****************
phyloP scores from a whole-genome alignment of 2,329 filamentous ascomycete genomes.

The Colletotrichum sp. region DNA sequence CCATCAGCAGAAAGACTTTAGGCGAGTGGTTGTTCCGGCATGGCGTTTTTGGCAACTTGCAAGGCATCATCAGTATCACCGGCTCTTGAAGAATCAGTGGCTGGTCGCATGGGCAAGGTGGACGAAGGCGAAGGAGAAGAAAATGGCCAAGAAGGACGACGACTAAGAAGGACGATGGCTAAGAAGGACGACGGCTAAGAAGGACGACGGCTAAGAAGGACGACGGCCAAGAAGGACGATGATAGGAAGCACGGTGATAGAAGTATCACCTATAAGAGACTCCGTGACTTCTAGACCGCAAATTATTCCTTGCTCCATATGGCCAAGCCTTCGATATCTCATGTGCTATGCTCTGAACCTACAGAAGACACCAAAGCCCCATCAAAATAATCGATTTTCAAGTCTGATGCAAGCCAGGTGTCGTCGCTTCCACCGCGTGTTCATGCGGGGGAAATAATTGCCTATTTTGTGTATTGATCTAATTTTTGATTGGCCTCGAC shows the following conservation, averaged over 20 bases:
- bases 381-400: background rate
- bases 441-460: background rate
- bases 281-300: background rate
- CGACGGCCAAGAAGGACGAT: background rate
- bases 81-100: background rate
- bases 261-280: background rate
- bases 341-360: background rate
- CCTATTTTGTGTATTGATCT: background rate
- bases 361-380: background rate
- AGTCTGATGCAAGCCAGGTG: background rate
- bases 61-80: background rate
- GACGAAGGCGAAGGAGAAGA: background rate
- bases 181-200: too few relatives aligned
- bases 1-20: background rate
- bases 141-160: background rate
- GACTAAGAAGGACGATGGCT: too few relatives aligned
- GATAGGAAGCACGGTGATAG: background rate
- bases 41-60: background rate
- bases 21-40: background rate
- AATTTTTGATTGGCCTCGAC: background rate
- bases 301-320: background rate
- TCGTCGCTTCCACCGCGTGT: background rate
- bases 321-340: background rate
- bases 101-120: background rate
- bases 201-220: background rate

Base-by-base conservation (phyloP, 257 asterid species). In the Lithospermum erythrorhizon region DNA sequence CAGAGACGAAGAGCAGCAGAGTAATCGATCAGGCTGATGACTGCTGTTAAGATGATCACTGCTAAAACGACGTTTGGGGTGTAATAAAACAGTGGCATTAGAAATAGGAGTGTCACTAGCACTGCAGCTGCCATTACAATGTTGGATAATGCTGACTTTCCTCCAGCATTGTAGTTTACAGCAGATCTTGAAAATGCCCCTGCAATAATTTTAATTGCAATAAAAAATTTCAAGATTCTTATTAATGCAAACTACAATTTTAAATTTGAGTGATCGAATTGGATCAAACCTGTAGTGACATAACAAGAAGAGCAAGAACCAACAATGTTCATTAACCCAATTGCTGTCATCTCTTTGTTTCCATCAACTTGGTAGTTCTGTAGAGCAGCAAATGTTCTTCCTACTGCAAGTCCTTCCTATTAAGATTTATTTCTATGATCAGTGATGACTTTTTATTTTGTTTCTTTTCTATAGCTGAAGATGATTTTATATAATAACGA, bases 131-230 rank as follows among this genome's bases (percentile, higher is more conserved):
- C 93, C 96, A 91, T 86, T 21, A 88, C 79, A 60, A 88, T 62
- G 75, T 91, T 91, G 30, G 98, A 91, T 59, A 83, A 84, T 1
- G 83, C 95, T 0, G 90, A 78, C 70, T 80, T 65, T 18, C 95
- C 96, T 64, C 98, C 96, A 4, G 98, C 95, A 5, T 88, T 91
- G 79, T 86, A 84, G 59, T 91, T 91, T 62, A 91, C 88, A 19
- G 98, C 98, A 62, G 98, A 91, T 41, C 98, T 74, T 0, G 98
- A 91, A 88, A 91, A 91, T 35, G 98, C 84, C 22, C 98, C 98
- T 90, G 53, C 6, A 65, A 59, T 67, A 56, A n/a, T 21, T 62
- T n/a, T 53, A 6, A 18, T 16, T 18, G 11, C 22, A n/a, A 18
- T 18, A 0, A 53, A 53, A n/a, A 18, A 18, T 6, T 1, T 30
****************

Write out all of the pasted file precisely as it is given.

phyloP scores from a whole-genome alignment of 2,329 filamentous ascomycete genomes.

The Colletotrichum sp. region DNA sequence CCATCAGCAGAAAGACTTTAGGCGAGTGGTTGTTCCGGCATGGCGTTTTTGGCAACTTGCAAGGCATCATCAGTATCACCGGCTCTTGAAGAATCAGTGGCTGGTCGCATGGGCAAGGTGGACGAAGGCGAAGGAGAAGAAAATGGCCAAGAAGGACGACGACTAAGAAGGACGATGGCTAAGAAGGACGACGGCTAAGAAGGACGACGGCTAAGAAGGACGACGGCCAAGAAGGACGATGATAGGAAGCACGGTGATAGAAGTATCACCTATAAGAGACTCCGTGACTTCTAGACCGCAAATTATTCCTTGCTCCATATGGCCAAGCCTTCGATATCTCATGTGCTATGCTCTGAACCTACAGAAGACACCAAAGCCCCATCAAAATAATCGATTTTCAAGTCTGATGCAAGCCAGGTGTCGTCGCTTCCACCGCGTGTTCATGCGGGGGAAATAATTGCCTATTTTGTGTATTGATCTAATTTTTGATTGGCCTCGAC shows the following conservation, averaged over 20 bases:
- bases 381-400: background rate
- bases 441-460: background rate
- bases 281-300: background rate
- CGACGGCCAAGAAGGACGAT: background rate
- bases 81-100: background rate
- bases 261-280: background rate
- bases 341-360: background rate
- CCTATTTTGTGTATTGATCT: background rate
- bases 361-380: background rate
- AGTCTGATGCAAGCCAGGTG: background rate
- bases 61-80: background rate
- GACGAAGGCGAAGGAGAAGA: background rate
- bases 181-200: too few relatives aligned
- bases 1-20: background rate
- bases 141-160: background rate
- GACTAAGAAGGACGATGGCT: too few relatives aligned
- GATAGGAAGCACGGTGATAG: background rate
- bases 41-60: background rate
- bases 21-40: background rate
- AATTTTTGATTGGCCTCGAC: background rate
- bases 301-320: background rate
- TCGTCGCTTCCACCGCGTGT: background rate
- bases 321-340: background rate
- bases 101-120: background rate
- bases 201-220: background rate

Base-by-base conservation (phyloP, 257 asterid species). In the Lithospermum erythrorhizon region DNA sequence CAGAGACGAAGAGCAGCAGAGTAATCGATCAGGCTGATGACTGCTGTTAAGATGATCACTGCTAAAACGACGTTTGGGGTGTAATAAAACAGTGGCATTAGAAATAGGAGTGTCACTAGCACTGCAGCTGCCATTACAATGTTGGATAATGCTGACTTTCCTCCAGCATTGTAGTTTACAGCAGATCTTGAAAATGCCCCTGCAATAATTTTAATTGCAATAAAAAATTTCAAGATTCTTATTAATGCAAACTACAATTTTAAATTTGAGTGATCGAATTGGATCAAACCTGTAGTGACATAACAAGAAGAGCAAGAACCAACAATGTTCATTAACCCAATTGCTGTCATCTCTTTGTTTCCATCAACTTGGTAGTTCTGTAGAGCAGCAAATGTTCTTCCTACTGCAAGTCCTTCCTATTAAGATTTATTTCTATGATCAGTGATGACTTTTTATTTTGTTTCTTTTCTATAGCTGAAGATGATTTTATATAATAACGA, bases 131-230 rank as follows among this genome's bases (percentile, higher is more conserved):
- C 93, C 96, A 91, T 86, T 21, A 88, C 79, A 60, A 88, T 62
- G 75, T 91, T 91, G 30, G 98, A 91, T 59, A 83, A 84, T 1
- G 83, C 95, T 0, G 90, A 78, C 70, T 80, T 65, T 18, C 95
- C 96, T 64, C 98, C 96, A 4, G 98, C 95, A 5, T 88, T 91
- G 79, T 86, A 84, G 59, T 91, T 91, T 62, A 91, C 88, A 19
- G 98, C 98, A 62, G 98, A 91, T 41, C 98, T 74, T 0, G 98
- A 91, A 88, A 91, A 91, T 35, G 98, C 84, C 22, C 98, C 98
- T 90, G 53, C 6, A 65, A 59, T 67, A 56, A n/a, T 21, T 62
- T n/a, T 53, A 6, A 18, T 16, T 18, G 11, C 22, A n/a, A 18
- T 18, A 0, A 53, A 53, A n/a, A 18, A 18, T 6, T 1, T 30